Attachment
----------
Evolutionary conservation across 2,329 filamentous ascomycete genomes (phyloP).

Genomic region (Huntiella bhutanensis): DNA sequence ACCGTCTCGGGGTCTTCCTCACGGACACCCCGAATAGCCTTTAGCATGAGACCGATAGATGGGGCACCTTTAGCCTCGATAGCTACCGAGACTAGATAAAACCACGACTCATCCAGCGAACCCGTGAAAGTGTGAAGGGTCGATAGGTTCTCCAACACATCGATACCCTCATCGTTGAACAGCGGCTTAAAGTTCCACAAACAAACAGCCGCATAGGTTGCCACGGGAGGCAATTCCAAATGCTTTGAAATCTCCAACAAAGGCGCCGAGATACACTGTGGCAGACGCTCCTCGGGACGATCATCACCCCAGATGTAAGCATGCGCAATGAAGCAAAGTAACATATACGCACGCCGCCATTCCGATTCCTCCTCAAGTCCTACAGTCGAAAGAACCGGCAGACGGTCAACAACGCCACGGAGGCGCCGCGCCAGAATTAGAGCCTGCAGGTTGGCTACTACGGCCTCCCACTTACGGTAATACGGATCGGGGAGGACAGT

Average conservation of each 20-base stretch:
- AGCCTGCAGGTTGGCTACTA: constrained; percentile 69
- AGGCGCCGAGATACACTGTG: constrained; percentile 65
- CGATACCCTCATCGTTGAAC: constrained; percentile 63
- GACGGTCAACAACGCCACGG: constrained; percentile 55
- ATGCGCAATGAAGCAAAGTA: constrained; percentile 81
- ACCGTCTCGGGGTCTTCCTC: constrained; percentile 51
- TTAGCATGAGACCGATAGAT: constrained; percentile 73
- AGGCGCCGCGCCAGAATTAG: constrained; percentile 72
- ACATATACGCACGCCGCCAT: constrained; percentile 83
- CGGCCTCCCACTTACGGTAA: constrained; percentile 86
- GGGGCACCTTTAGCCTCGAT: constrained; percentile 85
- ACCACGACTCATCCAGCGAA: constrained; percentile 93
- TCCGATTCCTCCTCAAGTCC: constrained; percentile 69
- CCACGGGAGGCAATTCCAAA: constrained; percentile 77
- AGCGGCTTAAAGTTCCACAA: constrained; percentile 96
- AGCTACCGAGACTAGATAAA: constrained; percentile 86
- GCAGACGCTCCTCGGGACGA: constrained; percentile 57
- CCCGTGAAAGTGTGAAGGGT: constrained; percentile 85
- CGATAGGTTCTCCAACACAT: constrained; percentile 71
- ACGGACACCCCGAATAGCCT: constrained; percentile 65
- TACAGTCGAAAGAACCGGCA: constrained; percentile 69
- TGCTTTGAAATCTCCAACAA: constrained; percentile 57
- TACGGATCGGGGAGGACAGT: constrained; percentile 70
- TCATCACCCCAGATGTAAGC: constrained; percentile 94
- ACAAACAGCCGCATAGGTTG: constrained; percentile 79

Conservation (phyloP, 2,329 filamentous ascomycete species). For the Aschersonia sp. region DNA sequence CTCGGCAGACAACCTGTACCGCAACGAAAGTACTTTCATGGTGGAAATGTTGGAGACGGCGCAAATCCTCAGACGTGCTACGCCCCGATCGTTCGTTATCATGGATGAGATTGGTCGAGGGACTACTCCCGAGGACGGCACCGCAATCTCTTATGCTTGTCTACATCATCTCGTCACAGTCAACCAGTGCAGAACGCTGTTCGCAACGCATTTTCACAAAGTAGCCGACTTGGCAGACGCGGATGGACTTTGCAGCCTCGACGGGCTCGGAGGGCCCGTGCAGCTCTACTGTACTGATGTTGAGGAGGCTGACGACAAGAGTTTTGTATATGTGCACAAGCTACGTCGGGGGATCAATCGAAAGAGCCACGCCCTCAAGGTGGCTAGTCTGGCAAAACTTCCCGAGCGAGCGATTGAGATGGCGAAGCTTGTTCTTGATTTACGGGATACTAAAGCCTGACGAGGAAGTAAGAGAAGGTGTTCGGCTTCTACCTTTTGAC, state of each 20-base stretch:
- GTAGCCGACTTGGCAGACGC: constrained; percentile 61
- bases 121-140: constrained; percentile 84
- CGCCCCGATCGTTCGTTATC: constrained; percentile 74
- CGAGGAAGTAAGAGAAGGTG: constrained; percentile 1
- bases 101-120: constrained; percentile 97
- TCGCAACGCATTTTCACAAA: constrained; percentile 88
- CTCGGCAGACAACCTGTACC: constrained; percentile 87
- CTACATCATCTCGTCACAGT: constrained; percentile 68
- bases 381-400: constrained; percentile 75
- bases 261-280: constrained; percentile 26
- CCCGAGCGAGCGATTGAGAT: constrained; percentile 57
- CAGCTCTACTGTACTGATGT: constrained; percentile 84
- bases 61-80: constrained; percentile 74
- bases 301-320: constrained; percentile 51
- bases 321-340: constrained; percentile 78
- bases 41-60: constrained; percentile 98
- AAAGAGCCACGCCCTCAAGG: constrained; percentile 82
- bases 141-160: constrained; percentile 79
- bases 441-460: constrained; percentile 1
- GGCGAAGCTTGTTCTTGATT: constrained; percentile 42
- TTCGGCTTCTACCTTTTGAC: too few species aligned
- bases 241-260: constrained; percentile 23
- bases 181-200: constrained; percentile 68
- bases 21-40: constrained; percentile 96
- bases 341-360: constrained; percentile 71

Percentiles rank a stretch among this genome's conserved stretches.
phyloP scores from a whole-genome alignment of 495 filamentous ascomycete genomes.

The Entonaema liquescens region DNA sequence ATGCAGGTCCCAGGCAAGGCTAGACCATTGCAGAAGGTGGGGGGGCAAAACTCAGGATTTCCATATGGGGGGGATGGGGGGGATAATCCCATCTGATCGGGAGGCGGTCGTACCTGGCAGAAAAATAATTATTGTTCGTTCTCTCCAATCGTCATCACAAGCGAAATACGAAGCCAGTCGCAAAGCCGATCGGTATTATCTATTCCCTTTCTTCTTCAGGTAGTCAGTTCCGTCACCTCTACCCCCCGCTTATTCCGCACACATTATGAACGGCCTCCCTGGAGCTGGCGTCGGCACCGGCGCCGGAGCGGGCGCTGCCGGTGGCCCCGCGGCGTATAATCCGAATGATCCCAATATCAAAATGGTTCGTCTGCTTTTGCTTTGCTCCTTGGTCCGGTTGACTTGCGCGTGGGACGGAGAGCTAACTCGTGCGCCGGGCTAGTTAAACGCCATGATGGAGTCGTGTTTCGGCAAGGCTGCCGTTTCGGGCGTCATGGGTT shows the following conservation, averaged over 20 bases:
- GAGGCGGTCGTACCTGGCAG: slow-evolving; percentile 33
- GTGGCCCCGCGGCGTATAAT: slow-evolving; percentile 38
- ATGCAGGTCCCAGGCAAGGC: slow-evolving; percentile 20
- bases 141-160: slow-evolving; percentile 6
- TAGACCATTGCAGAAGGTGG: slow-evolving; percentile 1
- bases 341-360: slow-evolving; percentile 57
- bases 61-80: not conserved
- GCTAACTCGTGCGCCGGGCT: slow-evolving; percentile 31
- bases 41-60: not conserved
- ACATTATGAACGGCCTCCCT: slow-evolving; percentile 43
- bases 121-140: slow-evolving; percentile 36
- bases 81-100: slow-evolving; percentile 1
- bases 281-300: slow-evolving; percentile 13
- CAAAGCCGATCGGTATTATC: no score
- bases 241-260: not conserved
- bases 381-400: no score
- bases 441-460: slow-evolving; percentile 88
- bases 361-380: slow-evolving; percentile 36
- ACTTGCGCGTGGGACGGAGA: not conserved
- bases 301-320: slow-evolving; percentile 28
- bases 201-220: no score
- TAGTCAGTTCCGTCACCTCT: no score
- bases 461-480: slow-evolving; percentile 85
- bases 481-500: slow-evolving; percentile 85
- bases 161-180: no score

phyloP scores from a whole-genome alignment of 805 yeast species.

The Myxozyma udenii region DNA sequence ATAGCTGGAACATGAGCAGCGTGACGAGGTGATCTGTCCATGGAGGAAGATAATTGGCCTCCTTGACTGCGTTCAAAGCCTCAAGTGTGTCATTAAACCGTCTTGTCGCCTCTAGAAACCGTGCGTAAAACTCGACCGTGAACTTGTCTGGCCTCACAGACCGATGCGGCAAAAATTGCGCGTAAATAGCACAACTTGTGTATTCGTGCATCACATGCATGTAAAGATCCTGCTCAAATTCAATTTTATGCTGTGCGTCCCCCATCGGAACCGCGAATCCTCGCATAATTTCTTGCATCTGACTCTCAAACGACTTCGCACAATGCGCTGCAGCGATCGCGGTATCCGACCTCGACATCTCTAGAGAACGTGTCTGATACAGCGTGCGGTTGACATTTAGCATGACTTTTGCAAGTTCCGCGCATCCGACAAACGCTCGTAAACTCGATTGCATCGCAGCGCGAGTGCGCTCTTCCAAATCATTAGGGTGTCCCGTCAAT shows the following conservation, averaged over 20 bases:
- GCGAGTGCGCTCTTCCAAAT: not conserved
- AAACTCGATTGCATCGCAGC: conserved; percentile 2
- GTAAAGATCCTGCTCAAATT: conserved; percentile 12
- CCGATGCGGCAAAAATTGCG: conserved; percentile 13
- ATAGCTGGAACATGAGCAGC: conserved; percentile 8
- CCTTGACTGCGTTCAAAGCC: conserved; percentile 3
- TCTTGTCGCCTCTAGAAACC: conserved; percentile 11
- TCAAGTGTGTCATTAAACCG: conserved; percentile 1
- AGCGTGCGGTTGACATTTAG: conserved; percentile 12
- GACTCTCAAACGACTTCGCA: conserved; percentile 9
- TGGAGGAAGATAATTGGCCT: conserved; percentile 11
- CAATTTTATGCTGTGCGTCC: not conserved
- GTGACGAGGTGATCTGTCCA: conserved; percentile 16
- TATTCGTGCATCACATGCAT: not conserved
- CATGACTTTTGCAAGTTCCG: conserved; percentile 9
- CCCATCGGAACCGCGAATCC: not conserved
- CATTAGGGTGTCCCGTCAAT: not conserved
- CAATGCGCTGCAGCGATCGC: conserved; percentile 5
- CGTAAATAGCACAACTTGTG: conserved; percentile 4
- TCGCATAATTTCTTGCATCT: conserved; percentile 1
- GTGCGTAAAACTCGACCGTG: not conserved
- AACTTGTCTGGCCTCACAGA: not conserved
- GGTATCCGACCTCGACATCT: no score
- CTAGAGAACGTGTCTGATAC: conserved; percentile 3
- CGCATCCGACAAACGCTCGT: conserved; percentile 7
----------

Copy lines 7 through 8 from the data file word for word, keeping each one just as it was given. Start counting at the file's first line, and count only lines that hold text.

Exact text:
- GACGGTCAACAACGCCACGG: constrained; percentile 55
- ATGCGCAATGAAGCAAAGTA: constrained; percentile 81